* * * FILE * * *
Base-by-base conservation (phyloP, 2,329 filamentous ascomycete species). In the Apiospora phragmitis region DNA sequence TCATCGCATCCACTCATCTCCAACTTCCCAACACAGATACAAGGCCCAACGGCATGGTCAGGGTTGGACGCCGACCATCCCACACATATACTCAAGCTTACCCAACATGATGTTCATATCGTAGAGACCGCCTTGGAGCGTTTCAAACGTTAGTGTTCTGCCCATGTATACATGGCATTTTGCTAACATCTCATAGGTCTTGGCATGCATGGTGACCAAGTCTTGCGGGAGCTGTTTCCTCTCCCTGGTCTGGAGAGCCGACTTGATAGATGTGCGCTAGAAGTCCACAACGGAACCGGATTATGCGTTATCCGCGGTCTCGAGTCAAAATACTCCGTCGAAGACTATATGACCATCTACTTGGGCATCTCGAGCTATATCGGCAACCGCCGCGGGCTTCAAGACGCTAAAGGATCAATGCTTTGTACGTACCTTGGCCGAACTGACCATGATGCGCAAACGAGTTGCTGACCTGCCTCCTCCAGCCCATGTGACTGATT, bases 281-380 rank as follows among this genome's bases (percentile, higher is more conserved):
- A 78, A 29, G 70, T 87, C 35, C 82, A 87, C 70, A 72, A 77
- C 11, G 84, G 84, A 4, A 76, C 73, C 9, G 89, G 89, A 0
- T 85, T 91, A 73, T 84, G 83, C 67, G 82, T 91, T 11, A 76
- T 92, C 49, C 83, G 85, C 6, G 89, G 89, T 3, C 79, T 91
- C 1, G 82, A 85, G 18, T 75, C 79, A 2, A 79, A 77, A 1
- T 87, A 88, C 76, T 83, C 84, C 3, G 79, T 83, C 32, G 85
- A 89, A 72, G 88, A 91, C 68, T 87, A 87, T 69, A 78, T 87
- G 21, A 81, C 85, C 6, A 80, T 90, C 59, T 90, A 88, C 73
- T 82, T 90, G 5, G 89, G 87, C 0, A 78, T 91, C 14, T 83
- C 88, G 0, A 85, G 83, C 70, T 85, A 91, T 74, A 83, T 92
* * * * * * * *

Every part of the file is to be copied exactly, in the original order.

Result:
Base-by-base conservation (phyloP, 2,329 filamentous ascomycete species). In the Apiospora phragmitis region DNA sequence TCATCGCATCCACTCATCTCCAACTTCCCAACACAGATACAAGGCCCAACGGCATGGTCAGGGTTGGACGCCGACCATCCCACACATATACTCAAGCTTACCCAACATGATGTTCATATCGTAGAGACCGCCTTGGAGCGTTTCAAACGTTAGTGTTCTGCCCATGTATACATGGCATTTTGCTAACATCTCATAGGTCTTGGCATGCATGGTGACCAAGTCTTGCGGGAGCTGTTTCCTCTCCCTGGTCTGGAGAGCCGACTTGATAGATGTGCGCTAGAAGTCCACAACGGAACCGGATTATGCGTTATCCGCGGTCTCGAGTCAAAATACTCCGTCGAAGACTATATGACCATCTACTTGGGCATCTCGAGCTATATCGGCAACCGCCGCGGGCTTCAAGACGCTAAAGGATCAATGCTTTGTACGTACCTTGGCCGAACTGACCATGATGCGCAAACGAGTTGCTGACCTGCCTCCTCCAGCCCATGTGACTGATT, bases 281-380 rank as follows among this genome's bases (percentile, higher is more conserved):
- A 78, A 29, G 70, T 87, C 35, C 82, A 87, C 70, A 72, A 77
- C 11, G 84, G 84, A 4, A 76, C 73, C 9, G 89, G 89, A 0
- T 85, T 91, A 73, T 84, G 83, C 67, G 82, T 91, T 11, A 76
- T 92, C 49, C 83, G 85, C 6, G 89, G 89, T 3, C 79, T 91
- C 1, G 82, A 85, G 18, T 75, C 79, A 2, A 79, A 77, A 1
- T 87, A 88, C 76, T 83, C 84, C 3, G 79, T 83, C 32, G 85
- A 89, A 72, G 88, A 91, C 68, T 87, A 87, T 69, A 78, T 87
- G 21, A 81, C 85, C 6, A 80, T 90, C 59, T 90, A 88, C 73
- T 82, T 90, G 5, G 89, G 87, C 0, A 78, T 91, C 14, T 83
- C 88, G 0, A 85, G 83, C 70, T 85, A 91, T 74, A 83, T 92